The message has not changed over the years, only the people who are here on earth practicing, reflecting, and trusting.

I used to think that doing my part was all the “doings” of a life in Christ like evangelizing or feeding the poor or visiting the sick and imprisoned or reading the bible or praying or going to church. And certainly, these manifestations do happen. The difference is that these “doings” are better as an outgrowth of the core “being” in love and grace.

There are no tick marks for service. There is never a point at which we have “done enough” because the needs will always be greater than the workers to meet them. Even in Jesus’s time, this was true. [John 12:8] We do not get points with God by being inexhaustible Energizer bunnies.

O God, help me do my part today. And out of this part – love and grace – may a soul be touched, a heart opened, a wound healed.

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Sometimes I sound like a broken record as I write these meditations. The same words keep rising to the top of my reading and writing: love, grace, others, and then more love, more grace, and so on. There is no good work, no anointed task, no Christ service, that is not first touched by grace.

Ephesians 4:7, 11-12a
But to each one of us grace has been given as Christ apportioned it. . . . It was he who gave some to be apostles, some to be prophets, some to be evangelists, and some to be pastors and teachers, to prepare God’s people for works of service, . . .

Anything else I do is still, all about me. I tell my teens and now twenty-year-old that the universe does not revolve around their “sun.” But, am I any different really?

Are any of us?

There is a song from the musical, “Dreamgirls,” in which the character, Effie, is dropped from the group and she sings, in between promises from her boyfriend/promoter, “What about me?” “What about what I need?” “What about how I feel?” This song resonated with me during the performance and I know it resonated with anyone who has felt that sense of being cast aside. Where did we miss it? How did we get sucked into this path?

This is still our fear in the face of stepping out on any new trail. Will God really be there? How will I be perceived? What if I fail? What if I am wrong and cast aside again? What if I am missing God?

During today’s sermon, we were asked if we would be willing to “step into the water” while it’s still rushing (based on Joshua 3). Would we step out in faith and trust in the grace?

I have had my share of disappointments in service to God. I’m pretty sure that most of these disappointments came about because I was walking forward with one part of my body while another part was looking back (just to be sure I could get back if I needed to). I always have a fail safe. If this doesn’t work out, I can always . . . [fill in the blank].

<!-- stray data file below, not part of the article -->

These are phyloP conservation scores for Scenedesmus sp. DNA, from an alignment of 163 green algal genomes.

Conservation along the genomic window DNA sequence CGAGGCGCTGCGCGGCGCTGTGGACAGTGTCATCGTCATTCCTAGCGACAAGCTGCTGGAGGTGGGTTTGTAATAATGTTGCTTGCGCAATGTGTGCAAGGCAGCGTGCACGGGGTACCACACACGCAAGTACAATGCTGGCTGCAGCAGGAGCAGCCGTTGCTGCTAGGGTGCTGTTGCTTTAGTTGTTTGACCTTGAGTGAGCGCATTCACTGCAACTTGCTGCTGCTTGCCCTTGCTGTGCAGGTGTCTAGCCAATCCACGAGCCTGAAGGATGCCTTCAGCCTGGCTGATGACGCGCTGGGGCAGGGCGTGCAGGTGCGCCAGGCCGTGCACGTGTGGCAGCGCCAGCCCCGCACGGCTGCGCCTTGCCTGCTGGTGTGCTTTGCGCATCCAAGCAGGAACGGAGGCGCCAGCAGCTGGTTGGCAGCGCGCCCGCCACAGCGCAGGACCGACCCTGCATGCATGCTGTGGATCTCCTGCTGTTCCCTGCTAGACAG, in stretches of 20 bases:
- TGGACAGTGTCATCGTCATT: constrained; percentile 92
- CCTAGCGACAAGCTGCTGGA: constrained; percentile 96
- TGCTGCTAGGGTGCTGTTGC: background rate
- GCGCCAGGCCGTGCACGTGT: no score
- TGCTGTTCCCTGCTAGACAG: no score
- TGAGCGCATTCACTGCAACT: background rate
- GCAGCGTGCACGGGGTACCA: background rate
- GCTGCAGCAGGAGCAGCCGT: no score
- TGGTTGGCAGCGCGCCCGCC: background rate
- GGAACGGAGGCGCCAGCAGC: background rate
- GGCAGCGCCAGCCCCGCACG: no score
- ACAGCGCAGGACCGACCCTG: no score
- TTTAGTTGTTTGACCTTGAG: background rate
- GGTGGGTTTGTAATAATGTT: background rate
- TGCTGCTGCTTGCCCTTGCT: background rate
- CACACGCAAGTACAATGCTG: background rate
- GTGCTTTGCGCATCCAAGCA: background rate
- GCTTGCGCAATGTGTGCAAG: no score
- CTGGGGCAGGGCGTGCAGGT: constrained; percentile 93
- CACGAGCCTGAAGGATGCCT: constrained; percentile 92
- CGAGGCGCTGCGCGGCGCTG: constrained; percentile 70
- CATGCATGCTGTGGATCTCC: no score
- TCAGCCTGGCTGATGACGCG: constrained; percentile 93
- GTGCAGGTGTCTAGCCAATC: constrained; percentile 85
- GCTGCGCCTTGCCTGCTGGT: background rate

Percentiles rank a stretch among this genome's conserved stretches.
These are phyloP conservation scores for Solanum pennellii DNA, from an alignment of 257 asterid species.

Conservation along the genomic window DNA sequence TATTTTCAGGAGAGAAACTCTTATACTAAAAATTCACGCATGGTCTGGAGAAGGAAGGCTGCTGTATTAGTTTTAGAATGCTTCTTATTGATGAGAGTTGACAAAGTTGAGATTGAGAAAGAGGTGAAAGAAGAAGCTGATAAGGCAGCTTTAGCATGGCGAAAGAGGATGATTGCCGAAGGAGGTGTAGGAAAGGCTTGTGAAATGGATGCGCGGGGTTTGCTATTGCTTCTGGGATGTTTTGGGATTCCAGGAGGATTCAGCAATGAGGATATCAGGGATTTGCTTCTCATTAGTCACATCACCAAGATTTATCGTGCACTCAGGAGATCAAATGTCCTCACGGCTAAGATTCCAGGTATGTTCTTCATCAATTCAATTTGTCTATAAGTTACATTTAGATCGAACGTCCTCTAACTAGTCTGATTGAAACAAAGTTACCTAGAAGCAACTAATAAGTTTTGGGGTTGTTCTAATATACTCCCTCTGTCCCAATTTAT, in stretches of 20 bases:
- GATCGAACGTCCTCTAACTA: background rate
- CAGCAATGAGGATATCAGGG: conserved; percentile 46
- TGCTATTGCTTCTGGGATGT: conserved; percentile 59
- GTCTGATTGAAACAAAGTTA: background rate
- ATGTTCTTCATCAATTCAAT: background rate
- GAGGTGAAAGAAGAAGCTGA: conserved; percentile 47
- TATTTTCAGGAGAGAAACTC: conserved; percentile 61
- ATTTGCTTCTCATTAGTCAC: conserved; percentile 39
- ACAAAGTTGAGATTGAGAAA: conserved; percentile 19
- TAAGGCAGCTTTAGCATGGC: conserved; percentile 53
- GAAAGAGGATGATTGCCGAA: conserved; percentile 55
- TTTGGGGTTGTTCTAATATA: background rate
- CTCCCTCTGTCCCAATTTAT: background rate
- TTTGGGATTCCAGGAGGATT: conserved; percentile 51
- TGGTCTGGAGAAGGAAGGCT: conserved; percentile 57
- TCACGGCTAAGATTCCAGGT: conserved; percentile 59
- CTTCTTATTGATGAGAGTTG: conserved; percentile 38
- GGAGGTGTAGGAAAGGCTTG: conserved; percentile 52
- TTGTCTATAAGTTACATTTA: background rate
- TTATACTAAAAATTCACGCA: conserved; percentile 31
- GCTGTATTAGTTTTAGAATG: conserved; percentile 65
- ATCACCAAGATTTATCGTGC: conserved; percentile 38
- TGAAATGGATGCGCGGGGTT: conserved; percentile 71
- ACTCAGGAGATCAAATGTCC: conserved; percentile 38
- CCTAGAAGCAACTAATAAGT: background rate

On my recent retreat weekend, a woman shared her desire to go into ministry by attending seminary. At first, she tried to do it part-time with the security of her full-time job. But then, she needed to jump in, head to toe. She needed to abandon the way back in order to fully trust the way forward. That is a form of grace.

That is the kind of grace I want to embrace. I think.

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There is a bottom line truth here: if a person sacrifices his/her time, dedication, and/or expertise for the sake of others, he/she deserves to be compensated or, at the very least, receive some benefit for that service. They shouldn’t have to ask.

I Corinthians 9:10b
. . . the plowman ought to plow in hope, and the thresher ought to thresh in expectation of partaking of the harvest.
[Amplified]

In the 9th chapter of Corinthians, Paul is really letting them have it for not supporting materially, the very people who brought light into their dark place. I’m not even sure he’s talking just about himself, although he does sound pretty feisty in these passages. I think he’s addressing a situation that, quite honestly, hasn’t changed much over the centuries. He’s writing about all of those who are sacrificing for the sake of others.

The modern trap is to assume every compensation is financial. I’m not saying that isn’t important. Obviously, in our society, money is essential to accomplishing almost anything. Money pays the bills. Money opens doors. But there are other compensations that have to do with sharing the harvest, the fruit of the venture. Poor people and third world cultures seem to get this while westerners are blinded.

Whatever the task at hand, those who serve and participate in the process should receive a portion of the fruit. It helps connect people, to create unity, and buy-in.

As Jesus and his disciples walked their world, healing and teaching, people opened their homes and shared what they had. It was enough.

If someone works at your restaurant, let them eat. If someone works at your bookstore, let them read or get books cheap. If someone works in your office, let them make copies. If someone takes care of your yard, let them have flowers, seed, or seedlings. If someone cares for your children, let them participate in celebrations. As soon as we work in community, we become part of that community. Each person deserves full respect for the part he/she plays or contributes to the greater effort.

Freely give it so it’s not taken on the sly.

Usually, most people use these passages to rally the believers into sending more and more funds to support missionaries. And I understand that is important. But I tell you, I believe the full participation in that ministry is even more important. The fruit of participation is greater with the gift of time and energy, prayer and communication, advocacy and visits.

It’s a different kind of bartering that we need to re-energize.

God is giving to me all the time. And what do I have that God might want in return? Access to my heart. Participation in my life.